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Goodbye to marmalade on the breakfast table

March 2017

Golden Shred marmalade

Hands up if you like marmalade! Evidently it has now become the preserve of the elderly (excuse the pun!).

It seems that six out of ten marmalade buyers are over 65 and people in their twenties and younger hardly bother with it at all.

Another sign of changing times for sure. When we were kids marmalade was a staple on pretty well every breakfast table, and interestingly had been for our parents and probably our grandparents as well.

Most of us will remember the lovely Robertson’s marmalades and jams which carried the Gollywog logos which you could collect and then send off for a little golly metal badge.

Robertson's golly

Robertson’s golly came from a book The Adventures of Two Dutch Dolls written by American author Florence Kate Upton in 1895. The book sold well in the UK and first became the brand logo for Robertson’s jams in 1910. Throughout our childhood gollies were hugely popular and collecting golly badges was really popular with children.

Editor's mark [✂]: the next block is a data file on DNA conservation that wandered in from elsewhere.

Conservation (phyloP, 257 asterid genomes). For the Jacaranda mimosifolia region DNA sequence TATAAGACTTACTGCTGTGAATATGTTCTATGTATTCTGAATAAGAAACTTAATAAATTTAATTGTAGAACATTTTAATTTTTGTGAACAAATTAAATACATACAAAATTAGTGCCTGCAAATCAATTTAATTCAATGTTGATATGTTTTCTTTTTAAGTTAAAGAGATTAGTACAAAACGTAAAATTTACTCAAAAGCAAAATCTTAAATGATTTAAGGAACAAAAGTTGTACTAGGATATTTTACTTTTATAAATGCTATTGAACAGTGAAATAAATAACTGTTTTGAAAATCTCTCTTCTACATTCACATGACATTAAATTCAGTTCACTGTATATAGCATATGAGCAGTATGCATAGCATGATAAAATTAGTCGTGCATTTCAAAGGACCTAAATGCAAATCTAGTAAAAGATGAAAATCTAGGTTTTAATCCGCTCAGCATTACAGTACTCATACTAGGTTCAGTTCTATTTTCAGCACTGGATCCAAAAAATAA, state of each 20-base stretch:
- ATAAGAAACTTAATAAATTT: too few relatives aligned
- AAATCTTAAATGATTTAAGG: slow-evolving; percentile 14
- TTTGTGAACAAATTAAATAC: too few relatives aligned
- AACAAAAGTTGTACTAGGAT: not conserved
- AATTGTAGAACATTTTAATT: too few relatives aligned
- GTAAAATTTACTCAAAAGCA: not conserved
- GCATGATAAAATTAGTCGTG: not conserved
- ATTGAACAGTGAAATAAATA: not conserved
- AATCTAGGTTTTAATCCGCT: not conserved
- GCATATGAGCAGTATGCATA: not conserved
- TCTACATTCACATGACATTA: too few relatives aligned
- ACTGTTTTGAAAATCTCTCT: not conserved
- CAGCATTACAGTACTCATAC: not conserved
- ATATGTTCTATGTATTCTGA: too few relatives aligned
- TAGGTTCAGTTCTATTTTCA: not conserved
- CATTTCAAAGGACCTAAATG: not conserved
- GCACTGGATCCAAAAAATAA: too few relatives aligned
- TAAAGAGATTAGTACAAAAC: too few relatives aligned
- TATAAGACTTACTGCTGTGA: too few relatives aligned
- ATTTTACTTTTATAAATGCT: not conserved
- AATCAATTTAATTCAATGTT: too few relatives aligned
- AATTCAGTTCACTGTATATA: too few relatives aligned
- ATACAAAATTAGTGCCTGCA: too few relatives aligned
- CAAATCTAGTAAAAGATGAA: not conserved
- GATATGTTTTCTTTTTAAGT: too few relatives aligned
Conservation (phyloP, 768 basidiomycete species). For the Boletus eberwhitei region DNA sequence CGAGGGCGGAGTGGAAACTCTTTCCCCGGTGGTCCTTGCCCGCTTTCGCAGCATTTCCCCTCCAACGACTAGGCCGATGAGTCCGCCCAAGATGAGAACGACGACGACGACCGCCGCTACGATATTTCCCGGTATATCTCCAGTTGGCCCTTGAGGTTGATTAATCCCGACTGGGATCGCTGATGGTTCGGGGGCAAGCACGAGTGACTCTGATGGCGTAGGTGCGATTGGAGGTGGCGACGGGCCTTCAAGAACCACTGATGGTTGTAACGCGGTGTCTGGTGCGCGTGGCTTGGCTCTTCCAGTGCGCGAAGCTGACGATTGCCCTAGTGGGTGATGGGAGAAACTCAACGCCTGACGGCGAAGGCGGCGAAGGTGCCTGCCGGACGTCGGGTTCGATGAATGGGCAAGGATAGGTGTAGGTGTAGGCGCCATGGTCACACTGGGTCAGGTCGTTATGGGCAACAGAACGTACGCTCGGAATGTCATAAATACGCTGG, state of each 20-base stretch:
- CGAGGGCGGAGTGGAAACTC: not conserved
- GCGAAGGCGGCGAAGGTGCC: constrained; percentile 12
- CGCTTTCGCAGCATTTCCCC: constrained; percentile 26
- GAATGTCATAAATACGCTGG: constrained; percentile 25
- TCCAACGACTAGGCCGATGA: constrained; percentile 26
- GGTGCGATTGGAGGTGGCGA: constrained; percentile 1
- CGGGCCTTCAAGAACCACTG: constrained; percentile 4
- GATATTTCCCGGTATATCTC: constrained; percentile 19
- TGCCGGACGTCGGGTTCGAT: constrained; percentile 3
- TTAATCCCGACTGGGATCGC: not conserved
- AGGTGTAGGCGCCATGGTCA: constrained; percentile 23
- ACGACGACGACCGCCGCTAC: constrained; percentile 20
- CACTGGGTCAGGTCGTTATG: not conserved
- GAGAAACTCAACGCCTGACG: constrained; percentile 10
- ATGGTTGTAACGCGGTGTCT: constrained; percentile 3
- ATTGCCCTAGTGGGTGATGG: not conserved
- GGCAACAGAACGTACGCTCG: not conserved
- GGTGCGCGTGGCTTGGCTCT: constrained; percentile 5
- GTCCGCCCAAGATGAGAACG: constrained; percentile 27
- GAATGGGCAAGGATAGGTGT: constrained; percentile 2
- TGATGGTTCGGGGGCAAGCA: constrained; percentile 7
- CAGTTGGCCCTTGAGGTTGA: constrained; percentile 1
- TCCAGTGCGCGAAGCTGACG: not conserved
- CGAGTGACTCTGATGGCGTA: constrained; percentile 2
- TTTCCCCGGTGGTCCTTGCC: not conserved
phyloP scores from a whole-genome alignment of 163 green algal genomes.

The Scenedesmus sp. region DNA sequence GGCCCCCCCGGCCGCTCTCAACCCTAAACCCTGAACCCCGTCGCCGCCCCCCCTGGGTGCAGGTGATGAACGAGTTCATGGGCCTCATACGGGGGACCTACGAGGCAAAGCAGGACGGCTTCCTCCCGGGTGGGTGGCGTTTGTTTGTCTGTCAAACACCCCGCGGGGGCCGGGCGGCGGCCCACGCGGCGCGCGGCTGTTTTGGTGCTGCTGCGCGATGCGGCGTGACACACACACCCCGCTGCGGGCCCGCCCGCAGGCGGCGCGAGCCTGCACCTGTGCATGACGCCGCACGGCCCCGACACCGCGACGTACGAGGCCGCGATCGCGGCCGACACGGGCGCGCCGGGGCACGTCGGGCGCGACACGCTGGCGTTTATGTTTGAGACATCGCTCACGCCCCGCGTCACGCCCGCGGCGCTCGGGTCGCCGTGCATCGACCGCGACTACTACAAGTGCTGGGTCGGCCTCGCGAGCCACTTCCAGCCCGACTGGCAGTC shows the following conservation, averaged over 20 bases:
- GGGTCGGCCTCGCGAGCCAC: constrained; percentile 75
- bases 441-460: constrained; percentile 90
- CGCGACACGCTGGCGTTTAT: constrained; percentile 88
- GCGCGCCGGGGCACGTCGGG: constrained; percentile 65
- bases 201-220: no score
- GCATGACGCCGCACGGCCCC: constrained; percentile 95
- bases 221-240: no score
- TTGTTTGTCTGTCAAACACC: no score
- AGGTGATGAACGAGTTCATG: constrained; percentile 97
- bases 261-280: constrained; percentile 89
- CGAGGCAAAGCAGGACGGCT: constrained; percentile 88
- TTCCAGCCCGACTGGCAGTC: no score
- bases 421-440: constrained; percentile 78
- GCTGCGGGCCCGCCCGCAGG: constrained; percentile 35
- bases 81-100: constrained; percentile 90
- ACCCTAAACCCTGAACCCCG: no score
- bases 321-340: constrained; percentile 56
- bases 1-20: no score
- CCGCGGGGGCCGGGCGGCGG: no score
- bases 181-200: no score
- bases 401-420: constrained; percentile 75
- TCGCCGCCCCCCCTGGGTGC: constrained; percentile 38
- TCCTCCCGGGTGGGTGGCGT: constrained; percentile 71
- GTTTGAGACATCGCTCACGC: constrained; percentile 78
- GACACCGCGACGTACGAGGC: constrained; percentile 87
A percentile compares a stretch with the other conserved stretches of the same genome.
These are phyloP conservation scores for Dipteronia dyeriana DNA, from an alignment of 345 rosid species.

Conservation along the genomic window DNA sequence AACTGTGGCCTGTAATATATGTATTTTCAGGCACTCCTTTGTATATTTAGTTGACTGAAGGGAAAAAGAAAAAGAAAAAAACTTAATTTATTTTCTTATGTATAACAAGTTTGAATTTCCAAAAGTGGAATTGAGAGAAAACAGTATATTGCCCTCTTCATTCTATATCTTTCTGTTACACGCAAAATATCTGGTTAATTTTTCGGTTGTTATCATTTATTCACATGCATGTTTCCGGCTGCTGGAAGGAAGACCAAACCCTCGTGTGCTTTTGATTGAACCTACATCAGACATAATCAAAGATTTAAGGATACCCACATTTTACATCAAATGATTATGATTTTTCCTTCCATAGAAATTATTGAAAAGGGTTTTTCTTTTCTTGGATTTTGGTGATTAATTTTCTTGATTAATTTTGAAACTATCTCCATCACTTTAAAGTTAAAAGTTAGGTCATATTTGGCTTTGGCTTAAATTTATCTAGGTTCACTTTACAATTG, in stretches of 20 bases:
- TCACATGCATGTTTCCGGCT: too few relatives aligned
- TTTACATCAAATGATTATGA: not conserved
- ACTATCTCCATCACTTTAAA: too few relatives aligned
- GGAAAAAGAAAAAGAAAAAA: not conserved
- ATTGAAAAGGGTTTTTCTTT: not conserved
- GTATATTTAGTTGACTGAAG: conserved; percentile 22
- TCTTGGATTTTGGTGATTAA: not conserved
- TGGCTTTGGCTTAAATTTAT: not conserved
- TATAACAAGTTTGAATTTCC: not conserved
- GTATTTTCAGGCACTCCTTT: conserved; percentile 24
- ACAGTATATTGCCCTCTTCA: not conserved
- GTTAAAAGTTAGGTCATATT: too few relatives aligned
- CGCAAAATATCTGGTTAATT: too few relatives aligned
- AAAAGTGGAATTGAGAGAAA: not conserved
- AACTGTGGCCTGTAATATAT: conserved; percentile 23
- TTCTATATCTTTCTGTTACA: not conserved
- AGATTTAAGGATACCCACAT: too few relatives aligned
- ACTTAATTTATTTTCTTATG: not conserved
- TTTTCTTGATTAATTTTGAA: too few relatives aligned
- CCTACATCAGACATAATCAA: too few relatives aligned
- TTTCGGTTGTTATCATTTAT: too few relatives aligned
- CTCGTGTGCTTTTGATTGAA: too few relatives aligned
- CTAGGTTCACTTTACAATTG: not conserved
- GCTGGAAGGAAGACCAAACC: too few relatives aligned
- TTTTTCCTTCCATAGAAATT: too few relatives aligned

No longer. Not only are gollies rightly relegated to history, but it seems marmalade is now following suit. It is all due to new food fashions including the ubiquitous peanut butter and Nutella chocolate spread plus vigorous warnings about sugar content in our diet.

Modern parents often prefer to give peanut butter rather than marmalade because it is deemed to be far more healthy and nutritious, containing good monounsaturated fats and a range of nutritious vitamins and minerals. Nutella is not so good, containing lots of sugar and modified palm oil (beware if grandchildren demand too much!). However, for modern children who often seem very demanding in food likes and dislikes, some parents see Nutella as a way to get youngsters to at least eat something before school.

Marmalade has some nutritional values of course, mainly vitamin C from the orange content, and it contains no fat at all which can be beneficial in today’s high fat world.

Recent figures from Kantar World Panel, which monitors the behaviour of shoppers across the world, show that the reduction in sales of marmalade is increasing year on year, with sales down nearly 5 per cent in just the last four years.

In contrast, sales of honey have stood up well over the years, boosted by the positive publicity surrounding Manuka honey from New Zealand.

Who knows what the next breakfast craze will be, but when the current young generation offer their children peanut butter for breakfast, they may just find that another new trend has taken over...and it might even be lovely orange marmalade making a comeback!

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